Bloomberg says ‘enormous cohort’ of black and Latino men ‘don’t know how to behave in the workplace’ in resurfaced 2011 video

Bloomberg overgeneralizing black community: Herman Cain

The New Voice CEO and former presidential candidate Herman Cain discusses former New York City Mayor Michael Bloomberg’s comments about minorities in the workplace and the black community’s support for President Trump as well as economic growth during his presidency.

While promoting a multimillion-dollar initiative to aid minority youth in New York City in 2011, Democratic presidential candidate Michael Bloomberg said “enormous cohorts” of young black and Latino men “don’t know how to behave in the workplace where they have to work collaboratively and collectively.”

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The comments, which the three-time mayor of New York City made during an interview with "PBS Newshour," are the latest in a wave of unflattering videos that have resurfaced as the 78-year-old billionaire has emerged as a serious contender in the Democratic primary. He was speaking about his $127 million, three-year Young Men Initiative, funded in part by his own charitable organization.

“The blacks and Latinos score terribly in school testing, compared to whites and Asians,” Bloomberg said. “If you look at our jails, it’s predominantly minorities. If you look at where crime takes place, it’s in the minority neighborhoods. If you look at who the victims and the perpetrators are, it’s virtually all minorities. This is something that has gone on for a long time.”

He touted his administration’s work to reduce the crime rate — New York crime did drop when he was mayor, as did the number of incarcerated people, according to PolitiFact — which he credited to diversifying the police force, saying it was particularly important to do so for “black and Latino kids and their families and neighborhoods, because that’s where the crime is.”

Still, Bloomberg acknowledged that problems remained in the city.


“There’s this enormous cohort of black and Latino males, let’s say 16 to 25, that don’t have jobs, don’t have any prospects, don’t know how to find jobs, don't know what their skill sets are, don’t know how to behave in the workplace where they have to work collaboratively and collectively,” he said.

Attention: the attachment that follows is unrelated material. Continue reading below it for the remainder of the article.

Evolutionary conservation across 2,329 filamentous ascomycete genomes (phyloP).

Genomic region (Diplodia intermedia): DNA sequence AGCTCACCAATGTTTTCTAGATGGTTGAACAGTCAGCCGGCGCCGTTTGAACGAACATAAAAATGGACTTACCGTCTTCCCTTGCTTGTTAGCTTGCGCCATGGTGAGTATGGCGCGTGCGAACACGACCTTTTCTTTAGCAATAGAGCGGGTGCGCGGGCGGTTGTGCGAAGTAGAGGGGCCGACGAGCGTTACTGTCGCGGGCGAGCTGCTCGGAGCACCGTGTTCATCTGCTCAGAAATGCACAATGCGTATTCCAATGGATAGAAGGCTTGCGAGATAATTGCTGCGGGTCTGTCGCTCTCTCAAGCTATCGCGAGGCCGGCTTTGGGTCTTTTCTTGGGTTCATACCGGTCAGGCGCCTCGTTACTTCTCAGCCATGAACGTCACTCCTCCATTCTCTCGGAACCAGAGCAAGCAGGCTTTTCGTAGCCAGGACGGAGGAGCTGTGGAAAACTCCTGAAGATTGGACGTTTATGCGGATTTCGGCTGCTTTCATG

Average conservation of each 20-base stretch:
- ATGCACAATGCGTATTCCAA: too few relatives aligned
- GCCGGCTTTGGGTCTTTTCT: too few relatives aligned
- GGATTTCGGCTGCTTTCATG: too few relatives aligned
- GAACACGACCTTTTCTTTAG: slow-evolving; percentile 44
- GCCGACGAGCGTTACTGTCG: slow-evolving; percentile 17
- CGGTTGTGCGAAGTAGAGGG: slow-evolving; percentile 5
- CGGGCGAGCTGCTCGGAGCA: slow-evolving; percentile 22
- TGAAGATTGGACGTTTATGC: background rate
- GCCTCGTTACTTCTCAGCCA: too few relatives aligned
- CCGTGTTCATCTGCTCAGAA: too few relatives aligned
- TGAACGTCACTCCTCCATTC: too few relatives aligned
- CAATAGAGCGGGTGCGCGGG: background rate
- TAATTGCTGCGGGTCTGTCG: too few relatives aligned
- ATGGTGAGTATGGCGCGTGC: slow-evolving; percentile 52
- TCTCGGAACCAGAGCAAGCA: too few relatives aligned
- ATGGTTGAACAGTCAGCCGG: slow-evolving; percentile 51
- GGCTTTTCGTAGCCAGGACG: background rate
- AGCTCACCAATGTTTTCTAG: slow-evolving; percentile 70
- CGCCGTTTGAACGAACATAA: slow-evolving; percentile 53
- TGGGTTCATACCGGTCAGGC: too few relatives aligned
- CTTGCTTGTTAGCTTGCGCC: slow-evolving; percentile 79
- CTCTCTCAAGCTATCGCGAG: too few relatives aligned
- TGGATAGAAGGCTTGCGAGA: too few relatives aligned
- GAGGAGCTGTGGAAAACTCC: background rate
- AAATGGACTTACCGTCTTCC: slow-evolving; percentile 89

He suggested a possible solution would be to reunite at-risk kids with their fathers.

"There will be jobs, if we can get these kids, get their families together, even if their fathers don't live with their mothers, or have never been married, or even they're in jail, get the fathers engaged," Bloomberg added. "Lot of statistics show that if the father is engaged, it gives the kid some understanding that he's heading down the wrong path – and assign mentors to them."

In a statement to FOX Business, Bloomberg’s campaign spokesperson Michael Frazier defended the Young Men Initiative as a “meaningful way” to address inequality in the U.S. and said it served as a model for President Obama’s My Brother’s Keeper program. He did not directly address the controversial comments.


"There's no debate whatsoever that for people of color, and others, America has failed to deliver on its bedrock principle of equality of opportunity in the workplace,” Frazier said. “Everyone knows that, but few are able to address at least part of it in a meaningful way as Mike did through his administration’s Young Men’s Initiative, which Mike is discussing and what became the national blueprint for President Obama’s My Brother's Keeper program.”

The comments drew widespread criticism from both sides of the political aisle, just one week after Bloomberg came under fire for two separate resurfaced audio clips that revealed him defending "stop and frisk," the controversial policing strategy that disproportionately targeted men of color, and blaming the end of redlining, a discriminatory policy that cut off certain neighborhoods and potential homebuyers from mortgage lending opportunities, for the financial crisis.

Last week, he apologized for remarks he made in 2015 while defending the city’s “stop and frisk” policy under his administration, in which he acknowledged that it targeted minority "kids" whom cops must throw "up against the wall" to disarm.

"I defended it, looking back, for too long because I didn't understand then the unintended pain it was causing to young black and brown families and their kids,” Bloomberg said last week while campaigning in Houston. "I should have acted sooner and faster to stop it. I didn't, and for that I apologize."


The Republican-turned-Democrat is expected to face fierce criticism from his Democratic rivals at the Wednesday debate in Las Vegas, which he qualified for early Tuesday.

According to an aggregate of polls by RealClearPolitics, Bloomberg is in third nationally, behind former Vice President Joe Biden and frontrunner Vermont Sen. Bernie Sanders.

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